One day after PKK-affiliated terrorists exploded a car bomb in the Turkish capital killing at least 28 people, the world has continued to voice its disapproval.
On Thursday, European Commission spokeswoman Maja Kocijancic underlined the executive body’s “long-standing policy of condemning any terror attacks” in response to a question posed by an Anadolu Agency reporter at a daily press briefing in Brussels.
“[The] PKK is listed as a terrorist organization by the European Union. It has clear implications and obliges other members to follow it,” she said.
Earlier, Britain’s ambassador to Turkey, Richard Moore, expressed his condolences to the families of those who died in Wednesday’s attack.
“This is something where the U.K. feels strong affinity,” Moore said during a two-day economic conference in Istanbul.
“We too have suffered and continue to suffer from the curse of terrorism and so I can assure you people of the U.K. feel a strong sense of solidarity with you after this event.”
On Thursday, the Philippines, Indonesia, Malaysia and Pakistan also added their voices to the international condemnation.
Malaysia’s foreign ministry said in a statement that the government regards the attack “as a heinous act of terrorism and the perpetrators should be brought to justice”, while Pakistan Prime Minister Nawaz Sharif strongly condemned the bombing.
Sharif said in a statement that the government and people of Pakistan stood alongside Turkey and “condemned terrorism in its all forms and manifestations”.
Elsewhere, the Philippines and Indonesia offered prayers for those who perished.
“Let us all strive harder to work for peace,” Philippine Ambassador to Turkey Maria Rowena Sanchez underlined in a statement published Thursday on Facebook.
An initial report from Ankara’s governor suggested that three military-owned vehicles and a private vehicle were targeted by the suicide bomber close to Turkish General Staff and parliament buildings.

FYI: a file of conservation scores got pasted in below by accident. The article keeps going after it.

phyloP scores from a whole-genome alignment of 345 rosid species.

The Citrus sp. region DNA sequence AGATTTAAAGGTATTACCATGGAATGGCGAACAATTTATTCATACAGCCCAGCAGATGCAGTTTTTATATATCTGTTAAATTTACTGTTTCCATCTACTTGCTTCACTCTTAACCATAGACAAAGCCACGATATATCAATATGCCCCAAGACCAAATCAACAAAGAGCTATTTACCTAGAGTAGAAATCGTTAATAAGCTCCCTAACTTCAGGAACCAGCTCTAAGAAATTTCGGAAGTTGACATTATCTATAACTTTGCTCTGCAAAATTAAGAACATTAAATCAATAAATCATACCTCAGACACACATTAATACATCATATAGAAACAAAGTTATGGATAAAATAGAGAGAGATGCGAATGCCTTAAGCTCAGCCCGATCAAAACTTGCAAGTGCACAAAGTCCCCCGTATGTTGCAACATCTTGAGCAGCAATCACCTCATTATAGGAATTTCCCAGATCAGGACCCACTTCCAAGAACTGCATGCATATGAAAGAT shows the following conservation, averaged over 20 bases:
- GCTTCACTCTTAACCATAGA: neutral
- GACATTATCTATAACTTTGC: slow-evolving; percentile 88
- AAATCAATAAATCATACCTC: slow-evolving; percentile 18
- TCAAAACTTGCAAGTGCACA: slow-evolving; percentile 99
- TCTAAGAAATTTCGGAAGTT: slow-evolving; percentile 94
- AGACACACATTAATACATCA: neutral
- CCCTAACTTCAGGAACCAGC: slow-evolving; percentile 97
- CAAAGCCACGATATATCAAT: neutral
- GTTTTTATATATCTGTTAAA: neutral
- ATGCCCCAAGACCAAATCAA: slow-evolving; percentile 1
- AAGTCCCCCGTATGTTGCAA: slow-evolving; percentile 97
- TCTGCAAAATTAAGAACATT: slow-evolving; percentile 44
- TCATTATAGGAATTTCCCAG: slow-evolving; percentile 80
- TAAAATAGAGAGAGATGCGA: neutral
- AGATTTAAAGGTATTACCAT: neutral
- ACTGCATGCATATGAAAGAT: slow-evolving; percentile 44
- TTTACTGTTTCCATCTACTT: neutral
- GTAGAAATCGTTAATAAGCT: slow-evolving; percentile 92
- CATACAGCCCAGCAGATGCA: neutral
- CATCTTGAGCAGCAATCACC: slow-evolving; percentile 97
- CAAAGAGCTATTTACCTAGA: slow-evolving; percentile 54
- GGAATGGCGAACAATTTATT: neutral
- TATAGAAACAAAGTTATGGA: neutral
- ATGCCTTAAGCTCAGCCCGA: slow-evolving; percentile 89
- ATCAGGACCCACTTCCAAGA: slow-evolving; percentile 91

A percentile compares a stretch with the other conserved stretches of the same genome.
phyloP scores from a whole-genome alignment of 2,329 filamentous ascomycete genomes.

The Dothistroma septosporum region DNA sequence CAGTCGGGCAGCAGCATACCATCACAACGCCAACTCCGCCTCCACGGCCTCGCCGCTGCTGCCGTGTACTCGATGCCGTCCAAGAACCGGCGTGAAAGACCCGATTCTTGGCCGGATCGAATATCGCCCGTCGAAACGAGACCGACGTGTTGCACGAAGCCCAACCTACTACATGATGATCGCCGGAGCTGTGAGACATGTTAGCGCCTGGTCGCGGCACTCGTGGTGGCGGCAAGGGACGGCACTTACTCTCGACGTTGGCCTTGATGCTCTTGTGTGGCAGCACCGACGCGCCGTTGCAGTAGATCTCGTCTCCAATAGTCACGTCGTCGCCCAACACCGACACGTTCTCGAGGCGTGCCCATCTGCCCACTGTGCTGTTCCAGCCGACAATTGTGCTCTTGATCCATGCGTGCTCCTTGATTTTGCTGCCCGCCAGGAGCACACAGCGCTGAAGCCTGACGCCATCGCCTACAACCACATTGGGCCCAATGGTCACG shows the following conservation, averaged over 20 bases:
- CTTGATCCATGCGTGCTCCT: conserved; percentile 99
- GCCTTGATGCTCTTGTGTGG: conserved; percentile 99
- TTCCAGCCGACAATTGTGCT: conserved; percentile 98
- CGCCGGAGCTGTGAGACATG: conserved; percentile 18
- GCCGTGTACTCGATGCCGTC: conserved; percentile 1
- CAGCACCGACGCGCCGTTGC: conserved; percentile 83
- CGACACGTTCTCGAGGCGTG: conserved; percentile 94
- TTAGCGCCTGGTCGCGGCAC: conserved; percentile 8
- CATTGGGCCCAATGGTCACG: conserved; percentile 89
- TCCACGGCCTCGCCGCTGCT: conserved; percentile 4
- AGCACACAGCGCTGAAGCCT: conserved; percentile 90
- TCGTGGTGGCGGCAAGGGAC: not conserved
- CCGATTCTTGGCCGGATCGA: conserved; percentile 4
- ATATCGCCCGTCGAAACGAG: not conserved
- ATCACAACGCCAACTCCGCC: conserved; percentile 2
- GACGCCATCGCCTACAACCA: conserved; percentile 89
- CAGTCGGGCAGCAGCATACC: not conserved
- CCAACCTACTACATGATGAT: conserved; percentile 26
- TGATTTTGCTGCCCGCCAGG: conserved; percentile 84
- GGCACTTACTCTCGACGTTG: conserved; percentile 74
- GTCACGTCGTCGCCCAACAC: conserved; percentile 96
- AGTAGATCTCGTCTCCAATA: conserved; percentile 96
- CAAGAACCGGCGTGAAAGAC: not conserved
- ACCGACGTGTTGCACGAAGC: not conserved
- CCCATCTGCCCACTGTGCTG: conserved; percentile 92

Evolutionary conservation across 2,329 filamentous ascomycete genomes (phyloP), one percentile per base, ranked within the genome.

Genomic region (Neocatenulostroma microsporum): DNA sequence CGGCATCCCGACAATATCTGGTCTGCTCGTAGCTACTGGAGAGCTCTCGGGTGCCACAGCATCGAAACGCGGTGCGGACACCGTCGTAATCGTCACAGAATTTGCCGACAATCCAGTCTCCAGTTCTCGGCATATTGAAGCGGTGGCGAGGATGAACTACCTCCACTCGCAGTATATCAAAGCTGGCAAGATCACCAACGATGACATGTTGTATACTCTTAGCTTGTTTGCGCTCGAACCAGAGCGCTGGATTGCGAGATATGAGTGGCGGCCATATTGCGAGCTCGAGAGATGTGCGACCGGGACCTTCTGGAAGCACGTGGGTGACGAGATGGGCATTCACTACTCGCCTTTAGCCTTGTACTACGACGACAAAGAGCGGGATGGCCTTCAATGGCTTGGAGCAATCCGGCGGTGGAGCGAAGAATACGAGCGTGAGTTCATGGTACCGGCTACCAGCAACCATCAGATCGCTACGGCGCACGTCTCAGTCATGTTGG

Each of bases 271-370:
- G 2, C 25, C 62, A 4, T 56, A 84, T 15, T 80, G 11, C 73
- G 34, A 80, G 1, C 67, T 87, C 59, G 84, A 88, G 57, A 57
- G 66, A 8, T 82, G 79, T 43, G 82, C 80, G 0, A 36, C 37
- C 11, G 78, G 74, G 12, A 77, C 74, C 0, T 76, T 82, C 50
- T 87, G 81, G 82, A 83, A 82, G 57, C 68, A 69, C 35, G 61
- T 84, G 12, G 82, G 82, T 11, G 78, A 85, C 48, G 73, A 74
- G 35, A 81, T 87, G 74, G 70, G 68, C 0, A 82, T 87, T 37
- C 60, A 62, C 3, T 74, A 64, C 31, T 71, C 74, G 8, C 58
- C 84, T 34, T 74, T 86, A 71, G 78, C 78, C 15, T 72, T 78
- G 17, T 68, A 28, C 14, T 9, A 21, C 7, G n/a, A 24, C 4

Sanchez underlined that the ensuing blast occurred just 30 minutes away from the Philippine’s embassy.
Meanwhile, in Africa leaders reacted with outrage.
Djiboutian President Ismail Omar Guelleh described it as a blatant act of cowardice, adding that it would stand at Turkey’s side.
“The international community must join forces in the fight against terrorism,” he said in a statement.
The Burundian government also slammed the bombing while Chad condemned it as “despicable and unjustifiable”.
“The government of Chad is very touched by this barbaric act… that hit the capital of this friendly country without any justification,” Communications Minister Moustapha Ali Alifey said.
“We strongly condemn these terrorist maneuvers and we express our sympathy to the government and Turkish people.”
On Thursday, Turkey’s Prime Minister Ahmet Davutoglu said that the bombing was carried out jointly by a YPG member infiltrating from Syria, and PKK members based in Turkey.
“The YPG is a pawn of the Syrian regime, and the regime is directly responsible for the Ankara attack,” he said.
Davutoglu confirmed that 27 members of Turkish military were martyred, along with one civilian.
The blast affected a further 81 people, 59 of whom have now been discharged from hospital.
“22 people still remain at the hospital, including seven under treatment in the intensive care unit,” said the health ministry in a statement Thursday afternoon.
No group has claimed responsibility for the car bomb, which comes amid a string of attacks in Turkey by Daesh, PKK and YPG terrorists.